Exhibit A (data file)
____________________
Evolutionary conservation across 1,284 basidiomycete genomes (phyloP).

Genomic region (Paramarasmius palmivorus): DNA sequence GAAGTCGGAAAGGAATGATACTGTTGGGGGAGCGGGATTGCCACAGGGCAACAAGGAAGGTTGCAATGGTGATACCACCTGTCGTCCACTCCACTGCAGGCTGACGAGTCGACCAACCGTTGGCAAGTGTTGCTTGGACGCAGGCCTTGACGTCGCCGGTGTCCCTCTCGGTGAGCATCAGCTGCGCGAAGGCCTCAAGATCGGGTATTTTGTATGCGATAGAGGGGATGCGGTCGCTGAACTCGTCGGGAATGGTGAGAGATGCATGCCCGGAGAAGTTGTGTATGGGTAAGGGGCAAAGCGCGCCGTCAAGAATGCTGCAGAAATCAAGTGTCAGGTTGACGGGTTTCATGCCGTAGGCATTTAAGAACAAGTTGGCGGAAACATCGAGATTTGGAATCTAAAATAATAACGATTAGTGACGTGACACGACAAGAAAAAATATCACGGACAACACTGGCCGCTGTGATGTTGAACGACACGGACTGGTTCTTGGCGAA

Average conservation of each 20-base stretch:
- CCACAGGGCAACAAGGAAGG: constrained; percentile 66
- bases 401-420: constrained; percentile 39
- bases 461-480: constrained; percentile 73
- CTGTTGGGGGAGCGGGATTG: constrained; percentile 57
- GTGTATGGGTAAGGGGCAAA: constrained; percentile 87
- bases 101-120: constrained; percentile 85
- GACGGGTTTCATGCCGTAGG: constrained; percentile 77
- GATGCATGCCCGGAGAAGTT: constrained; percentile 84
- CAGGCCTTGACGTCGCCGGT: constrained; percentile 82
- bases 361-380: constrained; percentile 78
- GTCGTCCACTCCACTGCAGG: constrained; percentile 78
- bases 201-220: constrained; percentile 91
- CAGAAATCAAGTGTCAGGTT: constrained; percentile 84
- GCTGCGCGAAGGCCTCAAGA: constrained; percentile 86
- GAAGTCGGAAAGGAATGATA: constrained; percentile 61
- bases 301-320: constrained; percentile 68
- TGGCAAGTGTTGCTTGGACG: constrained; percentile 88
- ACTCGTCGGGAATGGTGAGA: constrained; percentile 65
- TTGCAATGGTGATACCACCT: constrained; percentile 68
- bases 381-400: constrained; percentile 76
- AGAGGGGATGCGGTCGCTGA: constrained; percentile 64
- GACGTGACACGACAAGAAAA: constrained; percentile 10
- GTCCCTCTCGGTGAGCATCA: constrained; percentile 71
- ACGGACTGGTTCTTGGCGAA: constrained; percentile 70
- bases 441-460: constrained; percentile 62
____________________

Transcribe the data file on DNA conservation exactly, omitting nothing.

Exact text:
Evolutionary conservation across 1,284 basidiomycete genomes (phyloP).

Genomic region (Paramarasmius palmivorus): DNA sequence GAAGTCGGAAAGGAATGATACTGTTGGGGGAGCGGGATTGCCACAGGGCAACAAGGAAGGTTGCAATGGTGATACCACCTGTCGTCCACTCCACTGCAGGCTGACGAGTCGACCAACCGTTGGCAAGTGTTGCTTGGACGCAGGCCTTGACGTCGCCGGTGTCCCTCTCGGTGAGCATCAGCTGCGCGAAGGCCTCAAGATCGGGTATTTTGTATGCGATAGAGGGGATGCGGTCGCTGAACTCGTCGGGAATGGTGAGAGATGCATGCCCGGAGAAGTTGTGTATGGGTAAGGGGCAAAGCGCGCCGTCAAGAATGCTGCAGAAATCAAGTGTCAGGTTGACGGGTTTCATGCCGTAGGCATTTAAGAACAAGTTGGCGGAAACATCGAGATTTGGAATCTAAAATAATAACGATTAGTGACGTGACACGACAAGAAAAAATATCACGGACAACACTGGCCGCTGTGATGTTGAACGACACGGACTGGTTCTTGGCGAA

Average conservation of each 20-base stretch:
- CCACAGGGCAACAAGGAAGG: constrained; percentile 66
- bases 401-420: constrained; percentile 39
- bases 461-480: constrained; percentile 73
- CTGTTGGGGGAGCGGGATTG: constrained; percentile 57
- GTGTATGGGTAAGGGGCAAA: constrained; percentile 87
- bases 101-120: constrained; percentile 85
- GACGGGTTTCATGCCGTAGG: constrained; percentile 77
- GATGCATGCCCGGAGAAGTT: constrained; percentile 84
- CAGGCCTTGACGTCGCCGGT: constrained; percentile 82
- bases 361-380: constrained; percentile 78
- GTCGTCCACTCCACTGCAGG: constrained; percentile 78
- bases 201-220: constrained; percentile 91
- CAGAAATCAAGTGTCAGGTT: constrained; percentile 84
- GCTGCGCGAAGGCCTCAAGA: constrained; percentile 86
- GAAGTCGGAAAGGAATGATA: constrained; percentile 61
- bases 301-320: constrained; percentile 68
- TGGCAAGTGTTGCTTGGACG: constrained; percentile 88
- ACTCGTCGGGAATGGTGAGA: constrained; percentile 65
- TTGCAATGGTGATACCACCT: constrained; percentile 68
- bases 381-400: constrained; percentile 76
- AGAGGGGATGCGGTCGCTGA: constrained; percentile 64
- GACGTGACACGACAAGAAAA: constrained; percentile 10
- GTCCCTCTCGGTGAGCATCA: constrained; percentile 71
- ACGGACTGGTTCTTGGCGAA: constrained; percentile 70
- bases 441-460: constrained; percentile 62